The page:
Review: The Bourne Legacy
- Created on Monday, 13 August 2012 18:04
- Written by Matthew Toomey
|Directed by:||Tony Gilroy|
|Written by:||Tony Gilroy, Dan Gilroy|
|Starring:||Jeremy Renner, Rachel Weisz, Edwards Norton, Oscar Isaac, Joan Allen, David Strathairn|
|Released:||August 16, 2012|
The late Robert Ludlam wrote three novels that took us into the world of secret agent Jason Bourne – The Bourne Identity, The Bourne Supremacy and The Bourne Ultimatum. All three were adapted into cinematic form and it’s become one of my favourite movie franchises. In each instance, we saw exciting, fast-paced action sequences interwoven with a credible, suspenseful plot. It’s the ideal combination for anyone who loves a good conspiracy thriller.
Given that Ludlam’s books have now been adapted, the decision has been made to move this franchise in a different direction. Writers Tony and Dan Gilroy were charged with the task of creating a new story that maintains the “essence” of the earlier films whilst given the audience something fresh. In that regard, I think they’ve done an admirable job.
His name appears in the title (largely for marketing purposes) but you won’t see Jason Bourne in this instalment. Both Matt Damon and director Paul Greengrass (who made the last two films) have decided to take a break from the series. Bourne’s absence is explained by the fact his character has gone into hiding. If anything, it at least keeps the door open for him to return down the track.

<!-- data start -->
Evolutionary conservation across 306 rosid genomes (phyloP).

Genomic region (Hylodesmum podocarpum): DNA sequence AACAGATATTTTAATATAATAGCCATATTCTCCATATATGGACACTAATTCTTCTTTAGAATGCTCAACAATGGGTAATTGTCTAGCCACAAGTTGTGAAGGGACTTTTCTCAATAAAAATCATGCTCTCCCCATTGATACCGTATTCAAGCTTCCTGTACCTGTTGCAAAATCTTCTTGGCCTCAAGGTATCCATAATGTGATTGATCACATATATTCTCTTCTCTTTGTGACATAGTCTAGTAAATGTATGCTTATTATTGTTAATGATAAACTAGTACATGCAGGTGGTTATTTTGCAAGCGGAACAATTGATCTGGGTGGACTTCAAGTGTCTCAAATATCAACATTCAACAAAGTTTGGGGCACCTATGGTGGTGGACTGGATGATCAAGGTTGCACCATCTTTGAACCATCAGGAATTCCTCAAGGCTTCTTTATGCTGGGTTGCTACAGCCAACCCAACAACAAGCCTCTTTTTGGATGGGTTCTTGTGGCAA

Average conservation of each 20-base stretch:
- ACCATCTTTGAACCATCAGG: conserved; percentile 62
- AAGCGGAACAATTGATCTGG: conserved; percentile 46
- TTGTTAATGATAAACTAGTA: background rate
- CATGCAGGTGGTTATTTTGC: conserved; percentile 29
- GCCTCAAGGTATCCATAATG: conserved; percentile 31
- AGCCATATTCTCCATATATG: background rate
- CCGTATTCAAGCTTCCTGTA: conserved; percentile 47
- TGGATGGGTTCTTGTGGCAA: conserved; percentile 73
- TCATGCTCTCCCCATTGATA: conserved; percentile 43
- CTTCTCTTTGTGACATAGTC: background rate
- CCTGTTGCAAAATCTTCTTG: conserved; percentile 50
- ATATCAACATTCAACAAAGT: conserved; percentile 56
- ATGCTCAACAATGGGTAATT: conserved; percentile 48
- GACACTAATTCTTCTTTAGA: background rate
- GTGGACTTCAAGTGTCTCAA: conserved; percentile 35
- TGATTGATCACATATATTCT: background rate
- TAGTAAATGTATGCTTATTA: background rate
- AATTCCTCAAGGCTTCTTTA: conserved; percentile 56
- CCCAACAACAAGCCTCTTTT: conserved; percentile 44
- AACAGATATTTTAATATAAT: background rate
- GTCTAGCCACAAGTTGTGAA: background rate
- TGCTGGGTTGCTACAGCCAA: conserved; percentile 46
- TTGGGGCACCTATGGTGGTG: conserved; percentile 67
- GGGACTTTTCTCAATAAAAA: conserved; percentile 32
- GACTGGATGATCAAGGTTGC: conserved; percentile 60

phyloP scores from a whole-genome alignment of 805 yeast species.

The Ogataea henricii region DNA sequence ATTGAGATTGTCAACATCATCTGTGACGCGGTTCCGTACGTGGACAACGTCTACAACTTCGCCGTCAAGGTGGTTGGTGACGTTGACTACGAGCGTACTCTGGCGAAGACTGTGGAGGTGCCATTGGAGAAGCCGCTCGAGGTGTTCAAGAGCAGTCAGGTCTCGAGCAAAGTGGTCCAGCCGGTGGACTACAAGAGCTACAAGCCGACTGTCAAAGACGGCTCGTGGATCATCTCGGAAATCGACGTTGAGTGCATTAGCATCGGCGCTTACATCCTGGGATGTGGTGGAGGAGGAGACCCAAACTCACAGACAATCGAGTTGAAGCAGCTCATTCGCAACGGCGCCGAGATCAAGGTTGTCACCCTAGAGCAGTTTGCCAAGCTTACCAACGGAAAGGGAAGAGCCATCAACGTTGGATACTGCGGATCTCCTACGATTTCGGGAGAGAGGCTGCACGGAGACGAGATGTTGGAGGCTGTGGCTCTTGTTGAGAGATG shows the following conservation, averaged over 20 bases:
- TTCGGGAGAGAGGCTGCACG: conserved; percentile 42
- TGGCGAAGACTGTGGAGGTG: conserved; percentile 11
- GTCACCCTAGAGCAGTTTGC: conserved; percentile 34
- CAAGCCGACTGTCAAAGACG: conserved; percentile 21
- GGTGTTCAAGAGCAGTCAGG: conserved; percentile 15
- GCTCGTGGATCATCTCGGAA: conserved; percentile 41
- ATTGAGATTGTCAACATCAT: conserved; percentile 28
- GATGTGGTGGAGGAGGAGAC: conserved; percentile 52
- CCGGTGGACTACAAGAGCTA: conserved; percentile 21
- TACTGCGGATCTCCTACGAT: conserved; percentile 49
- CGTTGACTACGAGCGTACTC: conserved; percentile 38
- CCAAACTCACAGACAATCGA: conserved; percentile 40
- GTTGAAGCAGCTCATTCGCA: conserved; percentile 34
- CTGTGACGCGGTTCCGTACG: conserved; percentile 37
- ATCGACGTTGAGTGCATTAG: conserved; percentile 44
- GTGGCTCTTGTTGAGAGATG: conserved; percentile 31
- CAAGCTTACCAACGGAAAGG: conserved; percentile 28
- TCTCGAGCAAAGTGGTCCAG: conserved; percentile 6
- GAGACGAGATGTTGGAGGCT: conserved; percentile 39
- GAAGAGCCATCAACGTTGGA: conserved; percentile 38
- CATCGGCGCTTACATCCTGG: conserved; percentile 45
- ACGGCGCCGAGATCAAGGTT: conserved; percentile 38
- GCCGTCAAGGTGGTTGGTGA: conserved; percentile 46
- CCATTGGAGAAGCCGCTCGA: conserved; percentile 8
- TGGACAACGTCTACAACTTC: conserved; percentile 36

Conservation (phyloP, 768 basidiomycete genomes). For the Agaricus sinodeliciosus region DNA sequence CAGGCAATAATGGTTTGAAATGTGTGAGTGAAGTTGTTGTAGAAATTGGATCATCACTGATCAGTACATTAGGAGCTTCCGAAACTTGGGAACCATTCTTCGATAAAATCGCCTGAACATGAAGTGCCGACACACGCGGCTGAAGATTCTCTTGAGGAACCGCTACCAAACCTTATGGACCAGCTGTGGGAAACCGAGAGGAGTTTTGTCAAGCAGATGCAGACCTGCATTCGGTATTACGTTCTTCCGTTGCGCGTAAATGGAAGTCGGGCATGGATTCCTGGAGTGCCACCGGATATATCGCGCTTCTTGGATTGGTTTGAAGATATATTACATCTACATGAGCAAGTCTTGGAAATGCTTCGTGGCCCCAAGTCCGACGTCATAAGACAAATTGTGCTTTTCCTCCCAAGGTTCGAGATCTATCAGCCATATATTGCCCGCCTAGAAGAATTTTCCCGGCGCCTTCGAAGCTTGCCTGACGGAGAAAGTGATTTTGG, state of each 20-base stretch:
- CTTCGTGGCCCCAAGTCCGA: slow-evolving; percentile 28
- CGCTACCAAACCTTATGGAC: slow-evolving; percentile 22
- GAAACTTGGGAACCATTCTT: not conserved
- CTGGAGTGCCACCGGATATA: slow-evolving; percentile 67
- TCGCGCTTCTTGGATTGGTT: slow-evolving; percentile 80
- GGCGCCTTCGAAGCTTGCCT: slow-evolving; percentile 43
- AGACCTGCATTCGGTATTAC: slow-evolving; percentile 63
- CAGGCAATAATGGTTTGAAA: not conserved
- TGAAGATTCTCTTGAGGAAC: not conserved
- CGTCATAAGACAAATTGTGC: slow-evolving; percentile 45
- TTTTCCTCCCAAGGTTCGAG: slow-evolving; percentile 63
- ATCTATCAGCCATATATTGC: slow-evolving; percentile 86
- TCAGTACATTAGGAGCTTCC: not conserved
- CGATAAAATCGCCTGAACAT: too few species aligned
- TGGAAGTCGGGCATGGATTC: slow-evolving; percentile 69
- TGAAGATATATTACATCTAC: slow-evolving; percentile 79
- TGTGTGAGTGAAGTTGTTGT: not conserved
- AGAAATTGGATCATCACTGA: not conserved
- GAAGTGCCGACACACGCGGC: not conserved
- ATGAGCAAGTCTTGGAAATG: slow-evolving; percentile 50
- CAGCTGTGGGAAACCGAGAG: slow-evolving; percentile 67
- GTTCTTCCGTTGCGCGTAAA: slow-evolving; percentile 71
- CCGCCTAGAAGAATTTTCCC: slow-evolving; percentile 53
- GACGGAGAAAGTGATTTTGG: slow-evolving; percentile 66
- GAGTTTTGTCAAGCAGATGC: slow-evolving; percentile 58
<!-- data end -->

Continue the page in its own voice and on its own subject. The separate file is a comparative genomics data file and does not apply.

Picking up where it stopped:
For those who remember the earlier films, Bourne was part of Operation Treadstone – a highly secretive CIA initiative where agents’ behaviours were modified with the intention of making them expert assassins. Ah, but it wasn’t the only such program. As we learn at the start of The Bourne Legacy, the CIA has another illegal operation hidden away. Six agents are being provided revolutionary medication that improves their mental prowess and gives then a noticeable advantage in the field.
Unfortunately, the bad press that surrounded Jason Bourne threatens to expose this program and further damage the integrity of the CIA. A retired U.S. Air Force Colonel, Eric Byer (Norton), has been brought in by the CIA and charged with the responsibility of cleaning up this mess. His solution is straight-forward – shut down the program and eliminate these six agents before word gets out.
Five are killed. One is not. His name is Aaron Cross (Renner). What follows is the intricate game of cat and mouse that we’ve come to expect from this series – one guy trying to outrun and outsmart those at the top of the CIA. His only ally appears to be an experienced scientist (Weisz) who has been helping create the program’s performance enhancing drugs.
There’s a sense of familiarity about The Bourne Legacy that’s difficult to shake. Whilst it’s great to see the series taking a chance and introducing new characters, this film does have a “seen it all before” vibe. We’ve got the same cover-ups and conspiracies and they’re not advanced any further than they were in the earlier movies.
That’s not to say the film isn’t entertaining. The finale too long but the chase sequences, shot in several countries, have been skilfully directed by Tony Gilroy (Michael Clayton, Duplicity). I also enjoyed the scenes within CIA headquarters as we watch the “villains” strategize their plans to capture Cross. It’ll again leave you wondering if there’s a strong element of truth to this tale.
Jeremy Renner (The Hurt Locker) can’t quite match the charm of Matt Damon in the leading role but it’s hard to fault his passionate, energetic performance. Academy Award winner Rachel Weisz (The Constant Gardener) gets plenty of screen time herself (she’s not just a token love interest) and the duo share some well thought out conversations.
It’ll be interesting to see where the series goes next. The idea of bring Damon and Renner together seems perfect. It’s just a question of whether the money is available and if it can be arranged.
You can read my interview with star Jeremy Renner by clicking here.